Increasing Household Debt in America Opens Opportunities for FinTech Startups in the Lending Business

Opportunities in various FinTech segments are known to differ. The lending business, however, appears to be among the most promising, especially in the United States, where the aggregate household debt balances increased in Q1 2017 for the 11th consecutive quarter, finally surpassing the Q3 2008 peak of $12.68 trillion.

According to the latest report on Quarterly Report on Household Debt and Credit published by the Federal Reserve Bank of New York, as of March 31, 2017, the total household indebtedness was $12.73 trillion, a $149 billion (1.2%) increase from Q4 2016.

In which areas can FinTech startups help American households with deep indebtedness?

  • In Q1 2017 mortgage balances reached $8.63 trillion, including $491 billion in newly originated mortgages

The Federal Reserve Bank of New York reports that in Q1 2017, mortgage balances, the largest component of household debt, stood at $8.63 trillion, an increase of $147 billion from Q4 2016. Both balances on home equity lines of credit (HELOC) and loan origination decreased in Q1 2017 in comparison to the previous quarter:

  • HELOC declined by $17 billion and now stand at $456 billion
  • There was $491 billion in newly originated mortgages this quarter overall, down from $617 billion

What's more important, mortgage delinquencies worsened slightly, with 1.7% of mortgage balances 90 or more days delinquent in Q1 2017. Moreover, of mortgages in early delinquency, 18% transitioned to 90+ days delinquent, while 36% became current.

Although foreclosures remain low by historical standards, ~91,000 individuals had a new foreclosure notation added to their credit reports in Q1 2017, an increase since the previous quarter.

For technology startups, the mortgage market is an area yet to explore. There are a very limited number of examples of FinTech startups that are focusing on mortgage in comparison to other low-value types of consumer credit.

In fact, FinTech startups in the mortgage market are fairly narrow focused, as opposed to institutional representatives providing comprehensive services. Mortgage-related FinTech startups offer services in such areas as:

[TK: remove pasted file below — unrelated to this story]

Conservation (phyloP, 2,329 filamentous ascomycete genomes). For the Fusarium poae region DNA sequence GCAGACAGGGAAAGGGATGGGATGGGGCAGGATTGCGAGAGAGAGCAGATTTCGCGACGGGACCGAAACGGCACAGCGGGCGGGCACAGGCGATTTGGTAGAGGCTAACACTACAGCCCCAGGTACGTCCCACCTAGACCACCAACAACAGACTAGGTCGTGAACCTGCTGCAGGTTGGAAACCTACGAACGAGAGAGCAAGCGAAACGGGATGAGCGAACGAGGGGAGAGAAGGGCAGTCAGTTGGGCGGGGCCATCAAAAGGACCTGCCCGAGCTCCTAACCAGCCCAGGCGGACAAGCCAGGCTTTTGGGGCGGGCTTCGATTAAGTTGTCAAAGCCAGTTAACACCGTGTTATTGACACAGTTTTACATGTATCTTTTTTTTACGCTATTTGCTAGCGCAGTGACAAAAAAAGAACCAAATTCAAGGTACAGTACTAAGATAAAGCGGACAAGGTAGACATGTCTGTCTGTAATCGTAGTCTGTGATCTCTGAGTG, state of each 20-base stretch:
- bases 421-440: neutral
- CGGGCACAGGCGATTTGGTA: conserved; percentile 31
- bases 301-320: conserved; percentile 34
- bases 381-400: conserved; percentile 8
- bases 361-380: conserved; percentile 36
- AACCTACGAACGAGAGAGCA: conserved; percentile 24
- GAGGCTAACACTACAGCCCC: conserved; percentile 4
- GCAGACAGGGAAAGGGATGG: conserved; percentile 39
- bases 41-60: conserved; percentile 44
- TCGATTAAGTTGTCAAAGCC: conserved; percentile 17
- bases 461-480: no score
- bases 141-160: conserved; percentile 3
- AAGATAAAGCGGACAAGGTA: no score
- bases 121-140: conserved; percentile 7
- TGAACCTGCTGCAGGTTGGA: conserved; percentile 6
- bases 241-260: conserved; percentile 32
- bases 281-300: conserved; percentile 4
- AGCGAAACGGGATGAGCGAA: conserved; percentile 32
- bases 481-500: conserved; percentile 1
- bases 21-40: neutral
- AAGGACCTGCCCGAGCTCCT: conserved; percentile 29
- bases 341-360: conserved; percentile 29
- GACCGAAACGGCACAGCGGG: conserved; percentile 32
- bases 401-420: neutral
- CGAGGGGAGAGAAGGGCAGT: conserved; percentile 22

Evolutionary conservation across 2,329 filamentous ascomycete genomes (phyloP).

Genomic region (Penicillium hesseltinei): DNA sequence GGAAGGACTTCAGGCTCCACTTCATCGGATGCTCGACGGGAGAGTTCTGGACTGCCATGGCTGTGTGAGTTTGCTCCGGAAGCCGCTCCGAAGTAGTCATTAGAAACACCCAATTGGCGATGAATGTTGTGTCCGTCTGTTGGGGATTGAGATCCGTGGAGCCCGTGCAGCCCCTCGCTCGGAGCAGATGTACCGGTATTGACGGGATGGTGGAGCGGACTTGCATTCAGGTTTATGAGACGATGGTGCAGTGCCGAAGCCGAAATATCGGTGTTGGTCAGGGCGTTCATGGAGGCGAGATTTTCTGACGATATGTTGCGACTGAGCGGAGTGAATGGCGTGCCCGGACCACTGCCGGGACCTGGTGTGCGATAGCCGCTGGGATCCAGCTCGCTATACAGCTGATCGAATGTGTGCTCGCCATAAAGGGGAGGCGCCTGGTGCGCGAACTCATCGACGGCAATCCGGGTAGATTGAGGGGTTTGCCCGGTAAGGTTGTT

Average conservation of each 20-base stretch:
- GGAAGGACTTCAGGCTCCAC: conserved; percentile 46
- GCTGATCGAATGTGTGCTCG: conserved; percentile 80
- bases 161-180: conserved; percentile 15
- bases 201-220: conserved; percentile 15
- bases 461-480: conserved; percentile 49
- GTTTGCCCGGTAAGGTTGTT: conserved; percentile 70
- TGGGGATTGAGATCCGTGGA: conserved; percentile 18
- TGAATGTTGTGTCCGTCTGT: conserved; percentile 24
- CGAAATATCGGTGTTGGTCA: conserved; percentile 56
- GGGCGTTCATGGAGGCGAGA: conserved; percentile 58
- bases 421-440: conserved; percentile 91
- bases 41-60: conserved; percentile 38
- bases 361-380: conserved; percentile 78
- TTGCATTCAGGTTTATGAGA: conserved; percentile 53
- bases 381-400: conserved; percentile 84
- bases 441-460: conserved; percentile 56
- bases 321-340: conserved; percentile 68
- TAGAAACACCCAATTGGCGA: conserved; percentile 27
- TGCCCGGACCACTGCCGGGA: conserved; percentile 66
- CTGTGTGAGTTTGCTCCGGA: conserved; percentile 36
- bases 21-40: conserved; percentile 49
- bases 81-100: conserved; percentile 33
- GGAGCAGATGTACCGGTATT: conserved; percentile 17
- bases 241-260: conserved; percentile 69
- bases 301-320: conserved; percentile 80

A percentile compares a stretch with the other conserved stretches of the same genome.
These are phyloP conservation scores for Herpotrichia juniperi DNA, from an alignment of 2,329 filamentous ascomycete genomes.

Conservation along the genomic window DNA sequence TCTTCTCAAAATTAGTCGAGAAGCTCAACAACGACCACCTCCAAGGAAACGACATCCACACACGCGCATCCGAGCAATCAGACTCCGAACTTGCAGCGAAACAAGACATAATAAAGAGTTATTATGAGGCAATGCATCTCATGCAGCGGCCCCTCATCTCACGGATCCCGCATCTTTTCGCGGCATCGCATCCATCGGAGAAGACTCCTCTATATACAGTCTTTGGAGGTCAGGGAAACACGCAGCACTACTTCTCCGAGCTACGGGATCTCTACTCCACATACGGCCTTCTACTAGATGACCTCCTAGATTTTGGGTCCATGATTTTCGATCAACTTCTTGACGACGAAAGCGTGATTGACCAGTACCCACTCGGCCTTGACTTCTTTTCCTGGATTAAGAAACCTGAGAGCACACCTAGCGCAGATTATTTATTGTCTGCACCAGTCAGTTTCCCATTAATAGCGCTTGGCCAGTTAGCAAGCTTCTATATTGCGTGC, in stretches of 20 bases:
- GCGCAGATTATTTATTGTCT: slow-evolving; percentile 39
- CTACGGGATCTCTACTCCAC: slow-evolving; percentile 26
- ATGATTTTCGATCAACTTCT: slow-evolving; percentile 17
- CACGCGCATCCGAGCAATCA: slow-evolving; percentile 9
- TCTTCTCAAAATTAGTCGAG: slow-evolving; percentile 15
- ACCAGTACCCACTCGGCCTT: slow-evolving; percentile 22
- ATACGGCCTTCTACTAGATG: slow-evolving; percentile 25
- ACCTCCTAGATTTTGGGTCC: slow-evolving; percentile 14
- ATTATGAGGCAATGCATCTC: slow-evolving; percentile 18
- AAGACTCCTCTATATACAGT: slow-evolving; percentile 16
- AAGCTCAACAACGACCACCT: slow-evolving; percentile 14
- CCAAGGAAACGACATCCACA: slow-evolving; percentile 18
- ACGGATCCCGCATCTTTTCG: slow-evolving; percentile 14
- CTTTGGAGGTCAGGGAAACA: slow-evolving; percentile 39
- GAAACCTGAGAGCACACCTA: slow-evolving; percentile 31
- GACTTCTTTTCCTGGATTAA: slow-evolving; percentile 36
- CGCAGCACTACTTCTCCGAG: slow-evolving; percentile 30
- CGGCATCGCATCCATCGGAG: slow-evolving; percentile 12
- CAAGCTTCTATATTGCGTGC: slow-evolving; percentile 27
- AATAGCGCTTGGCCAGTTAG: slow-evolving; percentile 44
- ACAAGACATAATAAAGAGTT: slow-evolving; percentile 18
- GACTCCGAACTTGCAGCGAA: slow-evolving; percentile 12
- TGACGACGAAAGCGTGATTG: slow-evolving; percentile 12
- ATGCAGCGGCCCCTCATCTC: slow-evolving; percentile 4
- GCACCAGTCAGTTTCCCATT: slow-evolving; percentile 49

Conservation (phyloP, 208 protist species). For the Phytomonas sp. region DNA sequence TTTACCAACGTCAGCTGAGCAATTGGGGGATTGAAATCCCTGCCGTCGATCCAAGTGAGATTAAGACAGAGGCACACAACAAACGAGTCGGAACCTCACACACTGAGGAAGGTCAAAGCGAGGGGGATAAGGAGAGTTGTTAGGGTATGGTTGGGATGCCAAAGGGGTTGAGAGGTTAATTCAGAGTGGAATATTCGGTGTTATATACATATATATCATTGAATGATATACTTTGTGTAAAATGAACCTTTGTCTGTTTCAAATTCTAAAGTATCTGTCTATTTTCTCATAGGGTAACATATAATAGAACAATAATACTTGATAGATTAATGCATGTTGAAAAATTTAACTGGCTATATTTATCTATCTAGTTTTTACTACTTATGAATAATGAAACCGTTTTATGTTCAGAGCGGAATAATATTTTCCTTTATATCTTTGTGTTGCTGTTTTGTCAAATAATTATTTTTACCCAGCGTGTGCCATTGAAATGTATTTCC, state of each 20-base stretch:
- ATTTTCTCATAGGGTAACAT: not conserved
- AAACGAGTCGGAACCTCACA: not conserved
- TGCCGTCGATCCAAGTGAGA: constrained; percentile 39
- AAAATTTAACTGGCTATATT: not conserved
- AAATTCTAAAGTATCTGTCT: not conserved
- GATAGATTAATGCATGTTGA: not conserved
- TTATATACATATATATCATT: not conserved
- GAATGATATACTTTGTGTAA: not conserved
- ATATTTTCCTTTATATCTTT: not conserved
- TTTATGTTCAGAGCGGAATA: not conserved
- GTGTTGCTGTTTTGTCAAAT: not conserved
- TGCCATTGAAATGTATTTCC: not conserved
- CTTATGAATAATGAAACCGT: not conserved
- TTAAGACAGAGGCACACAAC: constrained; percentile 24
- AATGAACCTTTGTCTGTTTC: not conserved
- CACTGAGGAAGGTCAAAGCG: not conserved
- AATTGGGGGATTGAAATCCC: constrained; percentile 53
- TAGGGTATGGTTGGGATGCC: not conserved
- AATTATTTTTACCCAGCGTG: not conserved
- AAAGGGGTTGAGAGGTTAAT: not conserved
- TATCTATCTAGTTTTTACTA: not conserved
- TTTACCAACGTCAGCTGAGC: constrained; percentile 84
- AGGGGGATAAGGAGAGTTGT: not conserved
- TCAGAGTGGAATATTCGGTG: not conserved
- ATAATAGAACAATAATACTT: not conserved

With some companies offering a full spectrum of services, mortgage remains a complex high-risk product – the seasonally adjusted FHA delinquency rate increased to 9.02% in Q4 2016 from 8.3% in Q3 2016. With all its complexity, however, the mortgage business represents an opportunity for an overhaul, with technology having a massive impact on every aspect of it.

As technology startups bring more people into light using alternative data and enrich the pool of ‘bankable’ individuals, they are presented with an opportunity to take further steps in developing solutions for those groups that would allow expansion of eligibility for financial products – for mortgage, in particular. After all, in 2015, there were 26 million credit invisible consumers in the US, according to the report by Consumer Financial Protection Bureau (CFPB).

  • In Q1 3017 student loan balances stood at $1.34 trillion; auto loans increased by $10 billion

The report suggests that outstanding student loan balances increased by $34 billion, and stood at $1.34 trillion by the end of Q1 2017. The report highlighted the following findings:

  • 11.0% of aggregate student loan debt was 90+ days delinquent or in default in Q1 2017
  • Auto loan balances increased by $10 billion, continuing their six-year trend
  • Credit card balances declined by $15 billion to $764 billion, with credit card 90+ day delinquency rates deteriorating to 7.5%

In total, consumers originated $132 billion in auto loans in Q1 2017, which indicated a decline from Q4 2016.

The certain decline on all fronts may be connected to increased threshold of the median credit score for originating borrowers. For auto loans, the credit score for originators went up to 706 (the median origination score for mortgages increasing to 764).

While the origination volumes to borrowers with credit scores over 720 have increased considerably, the same for borrowers with credit scores under 660 shrank since the same quarter last year. Given that over the past 10 years, over a third (34.2%–36.9%) of the US population has been steadily categorized as having a subprime credit score (<620, which is considered to be a bad credit score), the trend indicated a market need for solutions that would address the needs of consumers with unfavorable institutional terms and profiles.

Another opportunity can be seen from the data on delinquency rates – by the end of Q1 2017, of the $615 billion of debt that was delinquent, $426 billion was seriously delinquent (at least 90 days late or severely derogatory). The percent of student loan balances that transition to serious delinquency has remained high, hovering around 10% at an annual rate over the past five years.